U.S. – Imagine a labyrinth of marshy islands, accessible only by boat. Add a dose of choppy seas and surprise thunderstorms. Those are the conditions in which Margo Zdravkovic and her team from the Coastal Bird Conservation Program are searching for the Wilson's Plover, an eight-inch long bird.
"We'll swing out to where it's safe to pass those breakers and hopefully find what we're looking for," Zdravkovic says.
From a small barge boat, Zdravkovic is scanning the salt marsh where the Mississippi River empties into the Gulf. She's searching for big stretches of sand with sparse vegetation. That's what beach-nesting birds need.
"They want to be able to see 360 all around them for predators. They don't like being backed up by tall veg," Zdravkovic says.
Five years ago, Zdravkovic, a conservation biologist, led the first comprehensive survey of beach-nesting birds in the Gulf. On this follow-up survey, planned long before the spill, she's managed to stay mostly ahead of the oil. (The survey is funded by the Barataria Terrabonne National Estuary Program.) But today in an area called Pass A Loutre, the first place oil made land fall, it has caught up with her. A clump of marsh grass is black with oil.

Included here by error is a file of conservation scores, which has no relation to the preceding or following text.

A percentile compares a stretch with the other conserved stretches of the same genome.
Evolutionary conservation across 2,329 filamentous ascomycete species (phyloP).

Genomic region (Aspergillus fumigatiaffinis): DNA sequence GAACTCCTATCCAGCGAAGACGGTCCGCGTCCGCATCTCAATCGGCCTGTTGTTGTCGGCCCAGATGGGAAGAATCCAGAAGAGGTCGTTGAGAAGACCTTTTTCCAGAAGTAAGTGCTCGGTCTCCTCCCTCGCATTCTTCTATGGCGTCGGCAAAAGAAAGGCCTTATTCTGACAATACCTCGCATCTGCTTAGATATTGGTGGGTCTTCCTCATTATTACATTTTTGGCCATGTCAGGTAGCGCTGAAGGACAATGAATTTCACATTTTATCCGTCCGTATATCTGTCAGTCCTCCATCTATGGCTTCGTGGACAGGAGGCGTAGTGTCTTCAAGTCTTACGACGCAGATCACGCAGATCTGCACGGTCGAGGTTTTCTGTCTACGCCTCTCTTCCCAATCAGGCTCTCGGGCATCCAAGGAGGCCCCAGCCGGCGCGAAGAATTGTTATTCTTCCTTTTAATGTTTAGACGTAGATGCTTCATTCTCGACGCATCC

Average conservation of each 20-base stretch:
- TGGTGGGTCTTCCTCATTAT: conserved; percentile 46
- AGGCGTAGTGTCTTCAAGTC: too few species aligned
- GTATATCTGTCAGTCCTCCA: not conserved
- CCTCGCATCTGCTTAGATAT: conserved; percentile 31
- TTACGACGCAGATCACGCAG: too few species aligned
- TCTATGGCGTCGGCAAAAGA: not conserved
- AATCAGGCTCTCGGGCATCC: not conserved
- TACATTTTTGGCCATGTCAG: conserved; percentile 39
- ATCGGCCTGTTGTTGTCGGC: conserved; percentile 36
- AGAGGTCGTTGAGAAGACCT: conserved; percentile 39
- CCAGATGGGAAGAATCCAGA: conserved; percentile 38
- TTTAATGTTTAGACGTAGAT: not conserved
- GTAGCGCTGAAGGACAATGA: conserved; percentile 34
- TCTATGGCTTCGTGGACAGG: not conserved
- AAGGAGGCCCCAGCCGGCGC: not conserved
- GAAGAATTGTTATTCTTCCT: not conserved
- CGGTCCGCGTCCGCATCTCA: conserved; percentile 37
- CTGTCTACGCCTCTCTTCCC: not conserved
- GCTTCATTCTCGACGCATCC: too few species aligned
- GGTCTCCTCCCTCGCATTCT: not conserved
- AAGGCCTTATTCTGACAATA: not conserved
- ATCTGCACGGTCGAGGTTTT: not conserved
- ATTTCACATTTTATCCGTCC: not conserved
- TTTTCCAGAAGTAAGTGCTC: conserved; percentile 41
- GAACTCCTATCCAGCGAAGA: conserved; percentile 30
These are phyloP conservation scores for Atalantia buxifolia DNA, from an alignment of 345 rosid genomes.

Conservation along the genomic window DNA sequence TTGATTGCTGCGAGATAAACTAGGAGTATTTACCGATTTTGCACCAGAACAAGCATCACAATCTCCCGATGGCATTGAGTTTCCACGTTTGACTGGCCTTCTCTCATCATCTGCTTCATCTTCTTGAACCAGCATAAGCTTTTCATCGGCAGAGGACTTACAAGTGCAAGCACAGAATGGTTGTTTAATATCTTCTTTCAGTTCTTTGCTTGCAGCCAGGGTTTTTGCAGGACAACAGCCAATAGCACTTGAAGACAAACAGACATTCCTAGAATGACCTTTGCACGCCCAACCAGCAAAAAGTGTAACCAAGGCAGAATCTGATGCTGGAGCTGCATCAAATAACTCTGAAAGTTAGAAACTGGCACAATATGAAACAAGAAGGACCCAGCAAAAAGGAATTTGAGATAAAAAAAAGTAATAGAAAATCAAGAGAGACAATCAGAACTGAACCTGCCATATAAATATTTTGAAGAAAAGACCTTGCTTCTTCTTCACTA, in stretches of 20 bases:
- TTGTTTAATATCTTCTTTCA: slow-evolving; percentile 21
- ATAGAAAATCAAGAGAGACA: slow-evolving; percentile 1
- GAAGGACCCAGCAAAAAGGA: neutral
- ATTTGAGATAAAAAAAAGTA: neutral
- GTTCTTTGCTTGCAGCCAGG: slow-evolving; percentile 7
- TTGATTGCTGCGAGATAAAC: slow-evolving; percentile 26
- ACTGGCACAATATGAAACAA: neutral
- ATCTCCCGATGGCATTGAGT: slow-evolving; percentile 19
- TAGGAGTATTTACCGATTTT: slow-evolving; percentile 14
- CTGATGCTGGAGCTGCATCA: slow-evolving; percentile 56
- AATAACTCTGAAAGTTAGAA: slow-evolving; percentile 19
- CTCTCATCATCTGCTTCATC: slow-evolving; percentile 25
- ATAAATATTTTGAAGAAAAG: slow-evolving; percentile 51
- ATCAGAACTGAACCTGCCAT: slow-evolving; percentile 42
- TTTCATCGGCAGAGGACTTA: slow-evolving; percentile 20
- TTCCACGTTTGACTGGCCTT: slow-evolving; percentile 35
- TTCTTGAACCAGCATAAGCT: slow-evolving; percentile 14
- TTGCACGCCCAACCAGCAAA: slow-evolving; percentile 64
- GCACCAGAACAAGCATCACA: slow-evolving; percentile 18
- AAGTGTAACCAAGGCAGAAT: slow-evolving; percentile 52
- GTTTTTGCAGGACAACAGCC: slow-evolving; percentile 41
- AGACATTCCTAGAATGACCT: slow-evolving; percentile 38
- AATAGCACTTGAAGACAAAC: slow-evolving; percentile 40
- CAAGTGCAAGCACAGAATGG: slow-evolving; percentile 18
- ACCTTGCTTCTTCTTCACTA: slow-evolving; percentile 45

We pass by an oil-prevention barrier, Steve Liptay, part of the bird conservation team, spots a Brown Pelican, in trouble.
Zdravkovic calls the location in to the Louisiana Department of Wildlife and Fisheries.
"This one is by itself," Zdravkovic says. "It probably can't fly. You may be able to capture it. It's holding its wings out. It looks pretty badly oiled."
Wildlife biologists will try to rescue this bird, but they already have five pelicans on their list today.
After hours on the boat, Zdravkovic finds the beach habitat she's been searching for. The group pulls on waders, jumps in and walks towards the marsh.
Field researcher Joshua Soileau spots three Wilson's Plovers. Brownish-gray on top, white underneath, and a thick black bill. In the U.S., the Wilson's Plover is a species of high concern. And three quarters of the U.S. population breeds right here in the Gulf. That worries Zdravkovic.
"The chance for these areas they nest in to become impacted are high," Zdravkovic says. "So they can become even more imperiled."
It's steaming hot here in the back marsh. Out on the Gulf, oil rigs line the horizon. But the oil hasn't reached here yet.
While a Common Nighthawk squawks above us, we gather around the simple Wilson's plover nest: just a scoop in the sand cradling three speckled eggs.
The team counts 14 breeding pairs here. But at the next island bad news is in the air.
A waxy layer of oil is coating the sand. Blue crabs sit in oil, dying. Soileau spots a male Wilson's Plover. But you can't tell it's feathers are white.
Further down the beach, two small tents flutter in the wind. A pile of shovels lies in the sand. The clean up crews are gone for the day
Although these researchers can't save the oiled birds they plan to come back and survey here again. Their data will help the federal government figure out how much BP should pay for damaging natural resources.
EDITOR'S NOTE: Northeast environmental coverage is part of NPR's Local News Initiative.